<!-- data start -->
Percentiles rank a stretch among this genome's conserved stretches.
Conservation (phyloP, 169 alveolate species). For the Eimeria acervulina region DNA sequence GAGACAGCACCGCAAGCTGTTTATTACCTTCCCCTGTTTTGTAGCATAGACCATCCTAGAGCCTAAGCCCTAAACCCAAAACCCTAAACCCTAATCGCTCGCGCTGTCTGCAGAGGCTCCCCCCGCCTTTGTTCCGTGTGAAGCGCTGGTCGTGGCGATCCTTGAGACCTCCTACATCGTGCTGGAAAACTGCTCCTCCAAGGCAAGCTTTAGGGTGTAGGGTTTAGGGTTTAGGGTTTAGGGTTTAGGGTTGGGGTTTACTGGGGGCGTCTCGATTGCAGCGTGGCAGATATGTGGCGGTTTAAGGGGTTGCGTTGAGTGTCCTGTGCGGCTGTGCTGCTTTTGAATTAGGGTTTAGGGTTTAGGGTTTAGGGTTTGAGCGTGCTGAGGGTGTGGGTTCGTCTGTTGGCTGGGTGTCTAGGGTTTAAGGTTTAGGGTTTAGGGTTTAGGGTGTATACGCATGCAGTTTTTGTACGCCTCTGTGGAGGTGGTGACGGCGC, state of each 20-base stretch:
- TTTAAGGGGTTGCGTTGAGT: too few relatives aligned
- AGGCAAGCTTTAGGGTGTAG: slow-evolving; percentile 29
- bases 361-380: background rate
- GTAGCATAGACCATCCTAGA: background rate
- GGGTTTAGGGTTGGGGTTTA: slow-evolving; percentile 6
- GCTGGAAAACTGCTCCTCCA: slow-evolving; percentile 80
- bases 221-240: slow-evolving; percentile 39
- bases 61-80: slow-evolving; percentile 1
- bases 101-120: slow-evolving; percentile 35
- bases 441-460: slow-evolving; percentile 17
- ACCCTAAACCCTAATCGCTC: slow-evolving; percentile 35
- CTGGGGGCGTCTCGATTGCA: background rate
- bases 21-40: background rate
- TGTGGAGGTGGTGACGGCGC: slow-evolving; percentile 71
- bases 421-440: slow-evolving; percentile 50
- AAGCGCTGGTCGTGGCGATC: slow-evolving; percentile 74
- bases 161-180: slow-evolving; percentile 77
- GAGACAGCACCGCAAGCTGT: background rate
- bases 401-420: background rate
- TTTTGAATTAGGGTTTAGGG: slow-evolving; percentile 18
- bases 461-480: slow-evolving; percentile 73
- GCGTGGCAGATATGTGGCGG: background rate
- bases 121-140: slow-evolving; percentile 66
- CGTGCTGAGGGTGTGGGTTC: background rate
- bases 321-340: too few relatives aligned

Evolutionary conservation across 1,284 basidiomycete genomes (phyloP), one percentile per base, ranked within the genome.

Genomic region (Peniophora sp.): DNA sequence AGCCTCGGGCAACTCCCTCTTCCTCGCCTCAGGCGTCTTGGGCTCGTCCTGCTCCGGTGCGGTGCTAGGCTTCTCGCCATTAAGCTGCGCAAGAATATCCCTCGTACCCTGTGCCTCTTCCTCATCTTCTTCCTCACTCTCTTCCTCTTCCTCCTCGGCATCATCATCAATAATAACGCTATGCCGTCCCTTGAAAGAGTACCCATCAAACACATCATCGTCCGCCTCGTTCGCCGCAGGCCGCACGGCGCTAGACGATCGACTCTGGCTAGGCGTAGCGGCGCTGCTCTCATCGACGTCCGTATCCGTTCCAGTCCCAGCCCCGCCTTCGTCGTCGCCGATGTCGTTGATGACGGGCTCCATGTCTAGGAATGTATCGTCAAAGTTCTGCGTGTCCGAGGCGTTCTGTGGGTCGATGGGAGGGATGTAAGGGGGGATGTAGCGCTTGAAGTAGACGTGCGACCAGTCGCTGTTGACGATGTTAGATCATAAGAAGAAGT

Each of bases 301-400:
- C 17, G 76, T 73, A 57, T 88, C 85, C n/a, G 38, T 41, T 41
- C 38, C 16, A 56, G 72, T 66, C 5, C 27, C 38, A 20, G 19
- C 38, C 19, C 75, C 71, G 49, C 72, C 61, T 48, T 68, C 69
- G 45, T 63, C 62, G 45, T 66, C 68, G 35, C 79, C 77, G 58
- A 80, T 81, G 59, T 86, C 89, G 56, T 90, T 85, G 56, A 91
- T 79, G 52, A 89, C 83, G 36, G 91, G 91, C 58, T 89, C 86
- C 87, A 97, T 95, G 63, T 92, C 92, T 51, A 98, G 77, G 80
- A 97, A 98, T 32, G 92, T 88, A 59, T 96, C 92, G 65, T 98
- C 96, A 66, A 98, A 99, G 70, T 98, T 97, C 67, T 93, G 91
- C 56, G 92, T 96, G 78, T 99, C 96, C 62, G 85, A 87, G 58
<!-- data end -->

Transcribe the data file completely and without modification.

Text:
Percentiles rank a stretch among this genome's conserved stretches.
Conservation (phyloP, 169 alveolate species). For the Eimeria acervulina region DNA sequence GAGACAGCACCGCAAGCTGTTTATTACCTTCCCCTGTTTTGTAGCATAGACCATCCTAGAGCCTAAGCCCTAAACCCAAAACCCTAAACCCTAATCGCTCGCGCTGTCTGCAGAGGCTCCCCCCGCCTTTGTTCCGTGTGAAGCGCTGGTCGTGGCGATCCTTGAGACCTCCTACATCGTGCTGGAAAACTGCTCCTCCAAGGCAAGCTTTAGGGTGTAGGGTTTAGGGTTTAGGGTTTAGGGTTTAGGGTTGGGGTTTACTGGGGGCGTCTCGATTGCAGCGTGGCAGATATGTGGCGGTTTAAGGGGTTGCGTTGAGTGTCCTGTGCGGCTGTGCTGCTTTTGAATTAGGGTTTAGGGTTTAGGGTTTAGGGTTTGAGCGTGCTGAGGGTGTGGGTTCGTCTGTTGGCTGGGTGTCTAGGGTTTAAGGTTTAGGGTTTAGGGTTTAGGGTGTATACGCATGCAGTTTTTGTACGCCTCTGTGGAGGTGGTGACGGCGC, state of each 20-base stretch:
- TTTAAGGGGTTGCGTTGAGT: too few relatives aligned
- AGGCAAGCTTTAGGGTGTAG: slow-evolving; percentile 29
- bases 361-380: background rate
- GTAGCATAGACCATCCTAGA: background rate
- GGGTTTAGGGTTGGGGTTTA: slow-evolving; percentile 6
- GCTGGAAAACTGCTCCTCCA: slow-evolving; percentile 80
- bases 221-240: slow-evolving; percentile 39
- bases 61-80: slow-evolving; percentile 1
- bases 101-120: slow-evolving; percentile 35
- bases 441-460: slow-evolving; percentile 17
- ACCCTAAACCCTAATCGCTC: slow-evolving; percentile 35
- CTGGGGGCGTCTCGATTGCA: background rate
- bases 21-40: background rate
- TGTGGAGGTGGTGACGGCGC: slow-evolving; percentile 71
- bases 421-440: slow-evolving; percentile 50
- AAGCGCTGGTCGTGGCGATC: slow-evolving; percentile 74
- bases 161-180: slow-evolving; percentile 77
- GAGACAGCACCGCAAGCTGT: background rate
- bases 401-420: background rate
- TTTTGAATTAGGGTTTAGGG: slow-evolving; percentile 18
- bases 461-480: slow-evolving; percentile 73
- GCGTGGCAGATATGTGGCGG: background rate
- bases 121-140: slow-evolving; percentile 66
- CGTGCTGAGGGTGTGGGTTC: background rate
- bases 321-340: too few relatives aligned

Evolutionary conservation across 1,284 basidiomycete genomes (phyloP), one percentile per base, ranked within the genome.

Genomic region (Peniophora sp.): DNA sequence AGCCTCGGGCAACTCCCTCTTCCTCGCCTCAGGCGTCTTGGGCTCGTCCTGCTCCGGTGCGGTGCTAGGCTTCTCGCCATTAAGCTGCGCAAGAATATCCCTCGTACCCTGTGCCTCTTCCTCATCTTCTTCCTCACTCTCTTCCTCTTCCTCCTCGGCATCATCATCAATAATAACGCTATGCCGTCCCTTGAAAGAGTACCCATCAAACACATCATCGTCCGCCTCGTTCGCCGCAGGCCGCACGGCGCTAGACGATCGACTCTGGCTAGGCGTAGCGGCGCTGCTCTCATCGACGTCCGTATCCGTTCCAGTCCCAGCCCCGCCTTCGTCGTCGCCGATGTCGTTGATGACGGGCTCCATGTCTAGGAATGTATCGTCAAAGTTCTGCGTGTCCGAGGCGTTCTGTGGGTCGATGGGAGGGATGTAAGGGGGGATGTAGCGCTTGAAGTAGACGTGCGACCAGTCGCTGTTGACGATGTTAGATCATAAGAAGAAGT

Each of bases 301-400:
- C 17, G 76, T 73, A 57, T 88, C 85, C n/a, G 38, T 41, T 41
- C 38, C 16, A 56, G 72, T 66, C 5, C 27, C 38, A 20, G 19
- C 38, C 19, C 75, C 71, G 49, C 72, C 61, T 48, T 68, C 69
- G 45, T 63, C 62, G 45, T 66, C 68, G 35, C 79, C 77, G 58
- A 80, T 81, G 59, T 86, C 89, G 56, T 90, T 85, G 56, A 91
- T 79, G 52, A 89, C 83, G 36, G 91, G 91, C 58, T 89, C 86
- C 87, A 97, T 95, G 63, T 92, C 92, T 51, A 98, G 77, G 80
- A 97, A 98, T 32, G 92, T 88, A 59, T 96, C 92, G 65, T 98
- C 96, A 66, A 98, A 99, G 70, T 98, T 97, C 67, T 93, G 91
- C 56, G 92, T 96, G 78, T 99, C 96, C 62, G 85, A 87, G 58